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Rosemarie Trockel

THE ARTIST DINING ROOM: ROSEMARIE TROCKEL

THURSDAY 23RD AUGUST, 7PM - 10:30PM

>>TICKETS AVAILABLE HERE<<

Ticket includes: a welcome cocktail on arrival, a multi-course meal and entertainment.

 

On Thursday 23rd of August, The Artist Dining Room at Guest Projects invites you to an unforgettable, immersive dining experience exploring the mysterious and uncanny world of the conceptual and feminist artist, Rosemarie Trockel.

For this unique occasion, The Cultivist’s Florence Ritter will introduce the diners to Rosemarie Trockel’s enigmatic and multifaceted practice by exposing her poetic modes of representation and clever use of visual play, wit, whimsy and irony. During the dinner, Florence will explore Trockel’s influences and inspirations, and how these have shaped her practice. She will lead the diners through a bespoke multi-sensory menu curated and prepared by Chef and Food Stylist Liberty Greene Fennell.

Each course is inspired by key artworks from Trockel’s oeuvre, with particular attention to texture, colour and pattern. Liberty Greene Fennell’s beautifully crafted dishes will encompass elements from Trockel’s knitted textiles and sculptural works, whilst incorporating traditional methods from German and Eastern European cuisine.  

 Rosemarie Trockel, Idiotin der Familie IV, 1996, Photo: Nic Tenwiggenhorn © Rosemarie Trockel

Rosemarie Trockel, Idiotin der Familie IV, 1996, Photo: Nic Tenwiggenhorn © Rosemarie Trockel

Rosemarie Trockel (b. 13 November 1952, Schwerte, Germany) is a German artist who works with a diverse range of materials in a variety of mediums, some of which include: drawing, collage, textiles in clothing and furniture, ceramics, bronze sculpture, photography, video, bookmaking, and assemblage.

Throughout Trockel’s artistic practice she has experimented with appropriation and the relationship between objects, of which she has found or collected from history, zoology, botany and craft. By placing these objects together, Trockel creates a poetic dialogue between past and present, organic matter and the man-made, between science and fine-art craft. Each object becomes interconnected within a constellation of networks, all intrinsically linked in new and evolving ways. By assembling the objects in this way, Trockel refuses the traditional conventions of categorisation and hierarchy usually attached to objects in a museum context. She opens the floor to new readings and new interpretations, creating a stage on which we ponder and debate, where connections between society and art are questioned and criticised. Trockel avoids definition - she embraces that which is whimsical, un-explained, unspecified and unfixed. Her work exhibits polysemy, fluidity and uncertainty.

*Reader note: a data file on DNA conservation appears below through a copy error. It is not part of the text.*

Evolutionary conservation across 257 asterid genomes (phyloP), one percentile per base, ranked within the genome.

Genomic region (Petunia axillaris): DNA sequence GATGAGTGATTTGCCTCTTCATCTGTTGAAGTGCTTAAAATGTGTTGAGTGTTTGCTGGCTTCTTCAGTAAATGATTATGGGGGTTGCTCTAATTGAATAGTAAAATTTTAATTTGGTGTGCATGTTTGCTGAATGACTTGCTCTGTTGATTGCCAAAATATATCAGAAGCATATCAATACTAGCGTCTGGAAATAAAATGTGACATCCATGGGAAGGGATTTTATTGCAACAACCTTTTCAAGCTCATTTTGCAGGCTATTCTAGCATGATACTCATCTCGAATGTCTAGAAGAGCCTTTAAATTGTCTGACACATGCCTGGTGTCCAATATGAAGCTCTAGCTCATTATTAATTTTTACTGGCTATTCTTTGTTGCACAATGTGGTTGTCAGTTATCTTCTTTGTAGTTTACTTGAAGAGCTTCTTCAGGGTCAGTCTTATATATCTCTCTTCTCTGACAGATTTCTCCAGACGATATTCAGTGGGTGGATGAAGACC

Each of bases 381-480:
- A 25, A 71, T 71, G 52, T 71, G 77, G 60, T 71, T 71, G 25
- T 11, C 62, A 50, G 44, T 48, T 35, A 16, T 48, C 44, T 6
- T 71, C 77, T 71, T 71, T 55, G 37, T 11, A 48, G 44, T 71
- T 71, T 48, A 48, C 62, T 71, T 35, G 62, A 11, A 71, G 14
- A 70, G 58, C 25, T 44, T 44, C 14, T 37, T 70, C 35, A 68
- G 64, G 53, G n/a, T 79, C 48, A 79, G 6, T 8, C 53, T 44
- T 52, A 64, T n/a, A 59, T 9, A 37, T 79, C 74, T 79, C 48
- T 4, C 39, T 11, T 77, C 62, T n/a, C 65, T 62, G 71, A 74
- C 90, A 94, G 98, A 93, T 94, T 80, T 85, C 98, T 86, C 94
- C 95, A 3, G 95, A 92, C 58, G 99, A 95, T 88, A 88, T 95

These methods of appropriation, re-contextualising, alteration and weaving became iconic themes throughout her practice, further explored in her physically produced knitted, layered and representational works.

Between 1974 and 1978 Trockel studied painting at the Werkkunstschule in Cologne under Werner Schriefers. In 1983, Rosemarie had her first solo show at the Monika Spruth Galerie in Cologne and the Galerie Philomene Magers in Bonn. In the mid 1980’s Trockel began to work in a much larger scale by mass-producing machine-knitted wool paintings on an industrial scale. Her “paintings" featured geometric designs, which later shifted and evolved with the introduction of mass produced images, trademark logos and motifs such as the Playboy bunny, hammers and sickles and more controversially, Swastikas; all with the intention to blur and devalue the traditional methods of decoration that had been associated with modernist discourse. Trockel’s radical approach to exploring gender and femininity is also reflected through her methods of combining conventional textile production, considered ‘feminine’, with the aggressive, mechanical and industrial machinery, considered ‘masculine’, shown in production of her knitted paintings.

Since the late 1990’s Trockel has worked extensively with clay to make ceramics in the form of pots, figurative sculpture and abstract forms representational of crustaceans, shellfish and other marine life. In 1994 Trockel created the Frankfurter Engel monument for the city of Frankfurt, a monument specifically dedicated to the homosexual people who were persecuted under Nazi Rule, and in 2011 she won the Wolf Prize for painting. In 2012 The New Museum in New York presented a major exhibition of Trockel’s work titled Rosemarie Trockel: A Cosmos, curated by Lynne Cooke which toured to the Serpentine Gallery London in 2013.

   
  
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    Rosemarie Trockel,  Untitled Plastic , 2011.&nbsp;Installation view at The Serpentine Gallery.&nbsp;Photograph: Benoit Pailley

Rosemarie Trockel, Untitled Plastic, 2011. Installation view at The Serpentine Gallery. Photograph: Benoit Pailley